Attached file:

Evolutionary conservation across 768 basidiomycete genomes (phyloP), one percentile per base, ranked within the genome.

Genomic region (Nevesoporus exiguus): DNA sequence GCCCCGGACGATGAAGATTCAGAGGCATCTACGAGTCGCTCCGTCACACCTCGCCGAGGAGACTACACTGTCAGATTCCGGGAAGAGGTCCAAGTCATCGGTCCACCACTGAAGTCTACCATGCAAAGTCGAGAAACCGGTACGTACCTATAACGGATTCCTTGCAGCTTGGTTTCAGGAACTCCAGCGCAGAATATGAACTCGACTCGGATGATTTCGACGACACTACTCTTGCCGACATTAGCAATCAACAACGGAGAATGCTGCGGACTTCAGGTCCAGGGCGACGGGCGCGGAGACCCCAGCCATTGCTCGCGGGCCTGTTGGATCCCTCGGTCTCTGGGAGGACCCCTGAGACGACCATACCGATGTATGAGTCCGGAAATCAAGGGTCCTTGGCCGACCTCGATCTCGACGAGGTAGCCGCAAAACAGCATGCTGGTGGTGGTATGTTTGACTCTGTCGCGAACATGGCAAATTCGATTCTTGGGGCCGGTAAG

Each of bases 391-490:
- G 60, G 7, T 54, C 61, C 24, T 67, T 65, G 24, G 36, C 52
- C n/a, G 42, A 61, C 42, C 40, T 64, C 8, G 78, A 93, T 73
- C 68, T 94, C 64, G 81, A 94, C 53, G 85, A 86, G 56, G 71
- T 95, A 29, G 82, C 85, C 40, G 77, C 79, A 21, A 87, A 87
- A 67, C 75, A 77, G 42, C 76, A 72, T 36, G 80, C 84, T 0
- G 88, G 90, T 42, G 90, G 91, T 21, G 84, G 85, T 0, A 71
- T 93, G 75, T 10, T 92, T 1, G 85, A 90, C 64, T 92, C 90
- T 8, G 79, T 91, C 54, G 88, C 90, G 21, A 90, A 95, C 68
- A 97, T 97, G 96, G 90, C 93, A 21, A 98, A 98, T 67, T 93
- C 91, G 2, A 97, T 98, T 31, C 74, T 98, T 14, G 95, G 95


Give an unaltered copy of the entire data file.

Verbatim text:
Evolutionary conservation across 768 basidiomycete genomes (phyloP), one percentile per base, ranked within the genome.

Genomic region (Nevesoporus exiguus): DNA sequence GCCCCGGACGATGAAGATTCAGAGGCATCTACGAGTCGCTCCGTCACACCTCGCCGAGGAGACTACACTGTCAGATTCCGGGAAGAGGTCCAAGTCATCGGTCCACCACTGAAGTCTACCATGCAAAGTCGAGAAACCGGTACGTACCTATAACGGATTCCTTGCAGCTTGGTTTCAGGAACTCCAGCGCAGAATATGAACTCGACTCGGATGATTTCGACGACACTACTCTTGCCGACATTAGCAATCAACAACGGAGAATGCTGCGGACTTCAGGTCCAGGGCGACGGGCGCGGAGACCCCAGCCATTGCTCGCGGGCCTGTTGGATCCCTCGGTCTCTGGGAGGACCCCTGAGACGACCATACCGATGTATGAGTCCGGAAATCAAGGGTCCTTGGCCGACCTCGATCTCGACGAGGTAGCCGCAAAACAGCATGCTGGTGGTGGTATGTTTGACTCTGTCGCGAACATGGCAAATTCGATTCTTGGGGCCGGTAAG

Each of bases 391-490:
- G 60, G 7, T 54, C 61, C 24, T 67, T 65, G 24, G 36, C 52
- C n/a, G 42, A 61, C 42, C 40, T 64, C 8, G 78, A 93, T 73
- C 68, T 94, C 64, G 81, A 94, C 53, G 85, A 86, G 56, G 71
- T 95, A 29, G 82, C 85, C 40, G 77, C 79, A 21, A 87, A 87
- A 67, C 75, A 77, G 42, C 76, A 72, T 36, G 80, C 84, T 0
- G 88, G 90, T 42, G 90, G 91, T 21, G 84, G 85, T 0, A 71
- T 93, G 75, T 10, T 92, T 1, G 85, A 90, C 64, T 92, C 90
- T 8, G 79, T 91, C 54, G 88, C 90, G 21, A 90, A 95, C 68
- A 97, T 97, G 96, G 90, C 93, A 21, A 98, A 98, T 67, T 93
- C 91, G 2, A 97, T 98, T 31, C 74, T 98, T 14, G 95, G 95